Pat Warren, the president of Kansas Speedway since 2006, said he's very open to talking about the return of IndyCar to the mile-and-half tri-oval opened in 2001, and that a repaving project completed in 2011 is improving with age as expected.
"Absolutely we're open to (the return of IndyCar)," said Warren Saturday. ”I think the last conversation I had with (IndyCar) was several months ago. It’s just the economic model hasn’t worked for us. But we’re completely open to having them back. We’d love to do it. We think we have a great facility for it. Frankly, the reason we are a mile-and-a-half tri-oval is that we wanted to run both stock cars and IndyCars when we were built in 2001. If we were built just for stock cars, we wouldn’t be a mile and a half long. We’d probably be shorter. Even with our new configuration, our banking isn’t as steep as some of the places (IndyCar) runs. They've (IndyCar officials) sent someone out to inspect the track to make sure it met all their standards and everything -- it did of course -- and we’re completely open to it and would like to have that conversation.”
In 2011, Kansas Speedway was repaved to replace unformed banking of 15 degrees through the corners with a progressive banking that increases from 17 degrees to 18.5 degrees and finally 20 degrees from track apron to wall. This weekend marks the third NASCAR Nationwide and Sprint Cup weekend on the new banking.
Warren expect two and three-wide racing to become more and more comfortable as the track ages. He sees the future of Kansas Speedway as much like Miami Homestead, were he said variable banking allows stock cars to run comfortably in any of three grooves. It will take more aging and use for the track to develop that outer-most groove, however. Other tracks, like Iowa Speedway, which also uses variable banking, have seen the racing groove widen from the apron up as the track is used over multiple years.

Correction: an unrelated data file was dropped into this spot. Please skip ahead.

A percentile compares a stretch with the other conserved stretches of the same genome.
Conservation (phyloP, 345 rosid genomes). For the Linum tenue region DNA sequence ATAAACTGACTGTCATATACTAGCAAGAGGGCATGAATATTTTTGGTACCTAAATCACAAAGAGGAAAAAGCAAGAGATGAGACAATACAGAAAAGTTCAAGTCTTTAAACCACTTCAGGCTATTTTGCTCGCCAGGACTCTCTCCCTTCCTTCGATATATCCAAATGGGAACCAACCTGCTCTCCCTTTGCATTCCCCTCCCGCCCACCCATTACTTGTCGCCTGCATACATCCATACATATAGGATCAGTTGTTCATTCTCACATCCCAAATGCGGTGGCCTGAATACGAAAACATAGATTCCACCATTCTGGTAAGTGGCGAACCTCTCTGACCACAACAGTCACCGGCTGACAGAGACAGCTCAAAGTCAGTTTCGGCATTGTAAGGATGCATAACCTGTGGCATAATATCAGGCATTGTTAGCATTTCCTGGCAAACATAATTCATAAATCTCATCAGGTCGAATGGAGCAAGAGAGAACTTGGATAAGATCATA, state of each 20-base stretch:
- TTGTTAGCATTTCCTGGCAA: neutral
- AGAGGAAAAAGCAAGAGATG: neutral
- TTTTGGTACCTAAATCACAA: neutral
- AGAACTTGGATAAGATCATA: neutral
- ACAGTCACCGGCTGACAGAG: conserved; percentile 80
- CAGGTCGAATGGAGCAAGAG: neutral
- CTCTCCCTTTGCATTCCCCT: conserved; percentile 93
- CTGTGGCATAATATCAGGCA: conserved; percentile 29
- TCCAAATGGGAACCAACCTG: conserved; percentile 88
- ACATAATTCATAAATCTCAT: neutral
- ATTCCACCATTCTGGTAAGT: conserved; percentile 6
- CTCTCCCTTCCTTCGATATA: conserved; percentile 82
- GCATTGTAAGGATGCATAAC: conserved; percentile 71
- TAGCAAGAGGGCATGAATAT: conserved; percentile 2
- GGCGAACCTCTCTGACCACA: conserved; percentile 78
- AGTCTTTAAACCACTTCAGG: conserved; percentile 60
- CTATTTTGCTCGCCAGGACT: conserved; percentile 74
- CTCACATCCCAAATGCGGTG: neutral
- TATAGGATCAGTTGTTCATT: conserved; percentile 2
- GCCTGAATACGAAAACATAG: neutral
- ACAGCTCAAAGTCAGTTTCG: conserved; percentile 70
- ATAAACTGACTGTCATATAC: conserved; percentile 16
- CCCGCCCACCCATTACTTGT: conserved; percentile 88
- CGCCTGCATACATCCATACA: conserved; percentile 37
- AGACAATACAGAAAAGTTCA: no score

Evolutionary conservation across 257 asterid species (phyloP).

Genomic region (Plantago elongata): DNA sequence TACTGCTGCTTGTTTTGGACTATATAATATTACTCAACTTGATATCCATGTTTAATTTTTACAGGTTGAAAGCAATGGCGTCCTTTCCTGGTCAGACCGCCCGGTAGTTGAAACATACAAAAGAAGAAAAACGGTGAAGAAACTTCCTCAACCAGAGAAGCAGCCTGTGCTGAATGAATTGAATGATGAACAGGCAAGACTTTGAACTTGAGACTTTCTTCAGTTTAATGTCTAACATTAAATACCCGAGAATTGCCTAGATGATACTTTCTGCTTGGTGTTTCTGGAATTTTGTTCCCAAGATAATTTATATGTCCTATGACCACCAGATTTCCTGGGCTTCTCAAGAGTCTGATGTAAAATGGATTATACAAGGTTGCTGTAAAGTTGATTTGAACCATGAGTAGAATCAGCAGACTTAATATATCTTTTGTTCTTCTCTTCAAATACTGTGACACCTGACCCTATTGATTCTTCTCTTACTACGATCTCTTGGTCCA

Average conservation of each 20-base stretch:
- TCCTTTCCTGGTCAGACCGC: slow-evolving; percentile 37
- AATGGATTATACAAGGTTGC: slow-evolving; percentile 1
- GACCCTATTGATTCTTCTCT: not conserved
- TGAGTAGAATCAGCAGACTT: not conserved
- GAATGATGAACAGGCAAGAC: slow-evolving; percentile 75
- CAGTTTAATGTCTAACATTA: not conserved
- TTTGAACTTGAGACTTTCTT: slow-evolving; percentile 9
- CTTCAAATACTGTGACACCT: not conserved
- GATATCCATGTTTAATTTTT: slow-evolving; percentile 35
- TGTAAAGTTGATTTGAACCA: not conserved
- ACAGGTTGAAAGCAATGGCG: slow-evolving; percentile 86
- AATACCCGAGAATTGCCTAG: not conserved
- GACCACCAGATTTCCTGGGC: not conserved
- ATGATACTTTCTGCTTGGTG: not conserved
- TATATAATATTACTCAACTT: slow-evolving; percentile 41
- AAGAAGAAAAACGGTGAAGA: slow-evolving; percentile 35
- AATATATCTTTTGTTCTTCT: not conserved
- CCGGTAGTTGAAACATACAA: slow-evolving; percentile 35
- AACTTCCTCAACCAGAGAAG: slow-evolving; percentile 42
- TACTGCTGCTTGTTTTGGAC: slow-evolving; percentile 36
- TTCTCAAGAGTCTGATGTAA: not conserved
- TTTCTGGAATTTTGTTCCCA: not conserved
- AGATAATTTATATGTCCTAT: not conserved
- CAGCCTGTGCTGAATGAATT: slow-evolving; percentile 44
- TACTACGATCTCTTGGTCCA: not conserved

"The track is designed so that the high line is the fastest way around, because you can carry a lot of speed up there," said Warren. "It's only a matter of time before the drivers can run up there and it will be just fantastic."
Warren said deterioration of the old track surface forced them to replace the asphalt. "We were on the verge of having a really, really bad situation if we didn't repave" said Warren. Track officials chose variable banking rather than repaving to a more uniform corner banking as they had before because they felt it would create the most exciting racing.
"When we looked at the repave, we were 12 years smarter than when we did it the first time, so we said let's do everything possible to create the best possible race track we can," Warren said. "We spent a lot more money than we would have if we had just repaved the race track (in the original configuration), and we moved 300,000 cubic yards of dirt out (to make room for more banking while keeping the same outside wall)." Warren feels those extra expenses will be repaid with excellent racing as the track matures over the next few years.
Kansas Speedway repaving project also included the addition of an infield road course which Warren sees playing an increasing role at the track. "I think professional sports car racing is in our future for a long time to come."